• Observations in different parts of the world have shown that the increase of temperature in depth varies: in most localities the rise being at the rate of one degree for 50 to 100 feet of depth; while in the deep mines of Michigan and the Rand, an increase as low as one degree for each 200 ft.

  • Similar swelling ground is not infrequently met with in metal mines, as, for example, in the Phoenix copper mine in Houghton county, Michigan, where the force developed was sufficient to crush the strongest timber that could be used.

  • Michigan >>

  • ISHPEMING, a city of Marquette county, Michigan, U.S.A., about 15 m.

  • ADRIAN, a city and the county-seat of Lenawee county, Michigan, U.S.A., on the S.

  • Thus the three colleges which formed the nucleus of the Imperial University of Tokyo were presided over by a graduate of Michigan College (Professor Toyama), a member of the English bar (Professor HOzumi) and a graduate of Cambridge (Baron Kikuchi).

  • LOCKPORT, a city of Will county, Illinois, U.S.A., on the Des Plaines river and the Illinois & Michigan Canal, and the terminus of the Chicago Sanitary District Drainage Canal, about 33 m.

  • A settlement was made here about 1827; in 1837 the site was chosen as headquarters for the Illinois & Michigan Canal and a village was laid out; it was incorporated in 1853, and was chartered as a city in 1904.

  • JACKSON, a city and the county-seat of Jackson county, Michigan, U.S.A., on both sides of the Grand River, 76 m.

  • It is served by the Michigan Central, the Lake Shore & Michigan Southern, the Grand Trunk and the Cincinnati Northern railways, and by inter-urban electric lines.

  • Coal is mined in the vicinity; the city has a large trade with the surrounding agricultural district (whose distinctive product is beans); the Michigan Central railway has car and machine shops here; and the city has many manufacturing establishments.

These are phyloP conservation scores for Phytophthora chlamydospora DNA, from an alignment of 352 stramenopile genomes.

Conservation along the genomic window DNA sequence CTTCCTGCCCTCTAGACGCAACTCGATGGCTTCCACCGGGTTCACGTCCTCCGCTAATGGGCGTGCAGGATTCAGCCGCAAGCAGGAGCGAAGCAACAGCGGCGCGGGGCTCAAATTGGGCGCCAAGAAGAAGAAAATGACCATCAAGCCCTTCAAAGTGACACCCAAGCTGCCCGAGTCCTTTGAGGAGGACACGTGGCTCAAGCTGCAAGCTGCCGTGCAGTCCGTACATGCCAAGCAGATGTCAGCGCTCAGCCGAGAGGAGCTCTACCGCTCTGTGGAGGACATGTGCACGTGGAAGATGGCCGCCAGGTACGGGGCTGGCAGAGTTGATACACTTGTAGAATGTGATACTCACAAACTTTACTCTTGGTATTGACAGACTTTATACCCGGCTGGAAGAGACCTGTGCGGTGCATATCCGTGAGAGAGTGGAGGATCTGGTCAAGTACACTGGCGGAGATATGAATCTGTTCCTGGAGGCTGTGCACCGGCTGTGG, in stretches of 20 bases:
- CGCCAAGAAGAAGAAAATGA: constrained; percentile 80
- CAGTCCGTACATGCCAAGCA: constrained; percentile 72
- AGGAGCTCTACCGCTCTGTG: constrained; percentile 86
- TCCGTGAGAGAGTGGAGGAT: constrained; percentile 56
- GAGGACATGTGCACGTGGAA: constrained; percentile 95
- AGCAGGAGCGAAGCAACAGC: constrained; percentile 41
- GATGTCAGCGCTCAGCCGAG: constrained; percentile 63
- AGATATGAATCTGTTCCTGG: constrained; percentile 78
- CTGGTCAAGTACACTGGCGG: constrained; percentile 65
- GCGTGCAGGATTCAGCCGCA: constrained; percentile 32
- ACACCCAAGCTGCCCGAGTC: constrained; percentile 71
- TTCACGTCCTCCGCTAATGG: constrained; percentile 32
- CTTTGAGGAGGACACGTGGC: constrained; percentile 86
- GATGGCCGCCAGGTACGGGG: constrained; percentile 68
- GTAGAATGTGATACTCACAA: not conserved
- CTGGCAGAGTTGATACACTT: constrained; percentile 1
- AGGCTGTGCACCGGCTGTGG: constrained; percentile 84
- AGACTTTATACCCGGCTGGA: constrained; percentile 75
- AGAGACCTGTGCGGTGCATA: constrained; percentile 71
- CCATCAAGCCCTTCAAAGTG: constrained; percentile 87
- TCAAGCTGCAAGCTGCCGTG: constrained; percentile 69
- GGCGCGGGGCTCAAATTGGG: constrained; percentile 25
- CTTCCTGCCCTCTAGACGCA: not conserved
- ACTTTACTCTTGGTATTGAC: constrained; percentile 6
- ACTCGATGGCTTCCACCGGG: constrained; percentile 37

• Saint Joseph, Michigan >>

  • It is served by the Lake Shore & Michigan Southern, and the Wheeling & Lake Erie railways, and by interurban electric lines.

  • For instance, New York has made large contributions to the population of Ohio, Michigan, Illinois, Wisconsin, Iowa and so on.

  • At the time of the Red Bird rising in 1827, Governor Lewis Cass of Michigan 'Territory made Prairie du Chien his temporary headquarters.

  • He began practice at Cleveland, Ohio, but early in 1860 he removed to Michigan, where he abandoned his profession and engaged in the lumber business.

  • Enlisting in a Michigan cavalry regiment in September 1861, he rose from captain to colonel, distinguished himself in the Gettysburg campaign and under Sheridan in the Shenandoah Valley, and in 1864 and 1865 respectively received the brevets of brigadier-general and major-general of volunteers.

  • After the war he invested extensively in pine lands in Michigan, and accumulated a large fortune in the lumber business.

  • In 1884 he was elected governor of Michigan on the Republican ticket, serving from 1885 to 1887.

  • In 1902 he was appointed by the governor of Michigan, and in 1903 was elected by the state legislature, as United States senator to complete the unexpired term of James McMillan (1838-1902).

  • HENRY JACKSON HUNT (1819-1889), American soldier, was born in Detroit, Michigan, on the 14th of September 1819, and graduated at the U.S. military academy in 1839.

  • Iowa, as a part of the whole Mississippi Valley, was taken into the formal possession of France in 1682; in 1762 as a part of the western half of that valley it was ceded to Spain; in 1800 it was retroceded to France; in 1803 was ceded to the United States; from 1804 to 1805, as a part of the District of Louisiana, it was under the government of Indiana Territory; from 1805 to 1812 it was a part of Louisiana Territory; from 1812 to 1821 a part of Missouri Territory; from 1821 to 1834 a part of the unorganized territory of the United States; from 1834 to 1836 a part of Michigan Territory; from 1836 to 1838 a part of Wisconsin Territory.

  • Early in the next century the Sauk and Foxes, vanquished by the French in Michigan, retreated westward, and in their turn largely supplanted the Iowas.

  • Albion, Michigan >>

  • The Swedish, Norwegian, Ontario and Michigan mines yield ores of this kind; and though none of them can be profitably worked as a source of phosphate, yet on reducing the ore it may be retained in the slags, and thus rendered available for agriculture.